“1966 4 door Chysler 300. This car is in excellent shape. VERY minimal rust..almost none. Runs and Drives great. Fully insured. Has a 383. Carb is rebuilt and the paint was redone in 2010 would make an amazing lowrider. $5100. Email me and ill get back to you within the same day. Shane”
Although Chrysler seems hell bent on erasing their past, the reality is that the car that brought them into this millennium riding a wave of success owed both its name and much of its attitude to a Chrysler from decades ago: the Chrysler 300. Birthed in 1955 as a line of exclusive and luxurious high performance sedans, the first generation spanned a full decade and has come to be known as the 300 letter series cars for their annual nonsensical alphabetical progression from C-300 (the first cars were actually letterless and are known as 300-A’s in some circles) to their termination in 1965 with the 300L (they skipped “i” as well). For 1966, Chrysler dropped the letters, gave the car a facelift, and introduced the world to the 1966 Chrysler 300. Available in two door hardtop, two door convertible, and four door hardtop variants in the U.S., with Canadian showrooms also endowed with a four door sedan format, the car was no slouch. In fact, you couldn’t get it equipped with anything smaller than Mopar’s 383 big block. Horsepower ratings ranged from 325 to 365 horsepower, with the top rung “TNT” 440 big block producing a prodigal 480 pound feet of torque. Although not as well recognized as the feature-laden and handsomely styled Lincolns and Cadillacs of the day, the Chrysler 300 did set a standard for powerful executive sedans, becoming a sort of BMW M5 or E63 AMG for the burgeoning and Beatles-obsessed American masses.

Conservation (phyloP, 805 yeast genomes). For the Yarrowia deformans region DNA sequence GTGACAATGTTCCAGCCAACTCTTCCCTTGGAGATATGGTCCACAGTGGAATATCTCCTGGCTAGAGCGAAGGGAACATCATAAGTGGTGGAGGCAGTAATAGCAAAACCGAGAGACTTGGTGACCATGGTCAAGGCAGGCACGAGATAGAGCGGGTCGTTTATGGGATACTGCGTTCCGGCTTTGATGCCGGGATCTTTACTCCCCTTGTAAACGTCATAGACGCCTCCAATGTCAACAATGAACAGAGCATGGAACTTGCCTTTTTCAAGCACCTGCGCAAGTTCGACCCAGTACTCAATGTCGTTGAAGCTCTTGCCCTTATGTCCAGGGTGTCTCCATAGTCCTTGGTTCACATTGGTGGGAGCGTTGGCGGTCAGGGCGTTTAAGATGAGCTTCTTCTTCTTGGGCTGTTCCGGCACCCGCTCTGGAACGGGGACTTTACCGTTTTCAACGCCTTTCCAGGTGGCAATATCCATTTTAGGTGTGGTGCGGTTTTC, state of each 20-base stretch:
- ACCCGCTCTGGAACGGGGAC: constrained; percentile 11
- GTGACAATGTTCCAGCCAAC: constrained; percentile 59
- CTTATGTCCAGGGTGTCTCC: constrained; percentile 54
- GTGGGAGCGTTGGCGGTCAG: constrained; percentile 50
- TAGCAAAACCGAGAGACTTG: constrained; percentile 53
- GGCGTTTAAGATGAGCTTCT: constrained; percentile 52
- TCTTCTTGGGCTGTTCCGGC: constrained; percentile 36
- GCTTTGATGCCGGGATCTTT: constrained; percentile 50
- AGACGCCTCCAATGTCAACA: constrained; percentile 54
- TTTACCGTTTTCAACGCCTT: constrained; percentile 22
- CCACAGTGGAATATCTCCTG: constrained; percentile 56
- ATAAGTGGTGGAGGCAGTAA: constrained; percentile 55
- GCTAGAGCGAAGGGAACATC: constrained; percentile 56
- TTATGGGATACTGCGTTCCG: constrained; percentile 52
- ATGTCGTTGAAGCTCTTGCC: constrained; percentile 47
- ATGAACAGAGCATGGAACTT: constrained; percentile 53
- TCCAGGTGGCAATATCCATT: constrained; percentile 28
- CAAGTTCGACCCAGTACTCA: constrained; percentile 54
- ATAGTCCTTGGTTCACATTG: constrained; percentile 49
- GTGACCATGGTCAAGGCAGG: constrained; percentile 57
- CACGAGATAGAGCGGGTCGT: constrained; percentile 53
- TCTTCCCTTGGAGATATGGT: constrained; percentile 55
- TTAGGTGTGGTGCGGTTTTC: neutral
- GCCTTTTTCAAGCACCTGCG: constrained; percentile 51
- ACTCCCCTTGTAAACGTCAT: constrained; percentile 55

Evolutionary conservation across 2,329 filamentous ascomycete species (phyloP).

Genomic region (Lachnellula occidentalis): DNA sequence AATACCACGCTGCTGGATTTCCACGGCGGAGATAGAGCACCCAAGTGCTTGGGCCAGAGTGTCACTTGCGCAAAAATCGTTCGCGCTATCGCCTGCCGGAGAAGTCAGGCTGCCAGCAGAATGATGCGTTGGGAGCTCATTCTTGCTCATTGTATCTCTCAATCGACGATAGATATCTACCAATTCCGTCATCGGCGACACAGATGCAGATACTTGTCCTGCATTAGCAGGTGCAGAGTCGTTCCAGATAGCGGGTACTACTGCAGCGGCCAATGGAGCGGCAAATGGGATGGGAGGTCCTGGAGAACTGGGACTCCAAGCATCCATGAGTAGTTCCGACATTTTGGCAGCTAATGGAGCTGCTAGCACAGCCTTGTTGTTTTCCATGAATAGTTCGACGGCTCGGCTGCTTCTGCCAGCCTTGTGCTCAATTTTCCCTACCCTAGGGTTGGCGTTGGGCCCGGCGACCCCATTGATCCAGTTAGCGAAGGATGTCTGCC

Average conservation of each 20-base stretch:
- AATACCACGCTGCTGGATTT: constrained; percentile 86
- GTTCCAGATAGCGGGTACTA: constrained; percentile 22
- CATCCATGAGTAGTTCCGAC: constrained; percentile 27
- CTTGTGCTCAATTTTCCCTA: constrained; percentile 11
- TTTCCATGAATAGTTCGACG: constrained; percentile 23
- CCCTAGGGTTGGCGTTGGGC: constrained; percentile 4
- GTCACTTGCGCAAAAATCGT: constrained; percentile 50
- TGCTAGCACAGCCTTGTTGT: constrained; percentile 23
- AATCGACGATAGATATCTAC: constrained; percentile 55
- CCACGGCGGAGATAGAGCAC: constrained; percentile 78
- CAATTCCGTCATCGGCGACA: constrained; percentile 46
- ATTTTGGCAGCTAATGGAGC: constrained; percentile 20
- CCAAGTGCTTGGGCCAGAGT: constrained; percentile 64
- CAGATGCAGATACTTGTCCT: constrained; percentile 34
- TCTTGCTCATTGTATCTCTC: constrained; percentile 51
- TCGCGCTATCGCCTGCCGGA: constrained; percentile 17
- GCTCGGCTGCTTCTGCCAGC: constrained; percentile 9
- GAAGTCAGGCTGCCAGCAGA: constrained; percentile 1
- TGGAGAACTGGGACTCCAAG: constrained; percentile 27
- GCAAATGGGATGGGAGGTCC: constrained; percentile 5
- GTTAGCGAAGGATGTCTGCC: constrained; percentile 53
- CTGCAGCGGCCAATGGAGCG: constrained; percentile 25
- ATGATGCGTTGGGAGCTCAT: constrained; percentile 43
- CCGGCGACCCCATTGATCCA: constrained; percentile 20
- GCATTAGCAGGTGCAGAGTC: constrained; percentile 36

Of course, the 300’s less prominent status also means you can pick one up for a relative steal compared to contemporary Continentals and Cadillacs, and this here is a prime example of that. Looking lustrous under a fresh coat of paint and sporting a 383, it appears to be in great shape whilst the current insurance would indicate it passed AirCare, and must not run too badly either. In fact, if I were a betting man, I’d wager that it was that particularly annoying local institution that catalyzed the carburetor rebuild, but as always, I could be wrong! Things to watch out for would be any overzealous applications of bondo underneath that fine looking paint, as well as the familiar America sedan rust-prone spots around and under the doors, floors, and trunk. Furthermore, as a pretty luxurious car, any potential buyer will want to keep a weather eye for any missing trim or switchgear. Although relatively well supported, it can be tough to locate exterior (and thus damage prone) trim pieces as well as interior bits and parts. But, if it’s as advertised, then this might be one of those rare classic cars that one could just as easily use to take the family for the softest-riding Sunday afternoon cruise you’ve ever experiences as they could to pick up the boss at the airport on Monday morning. Once again, the blue text up top will take you to Craigslist ad!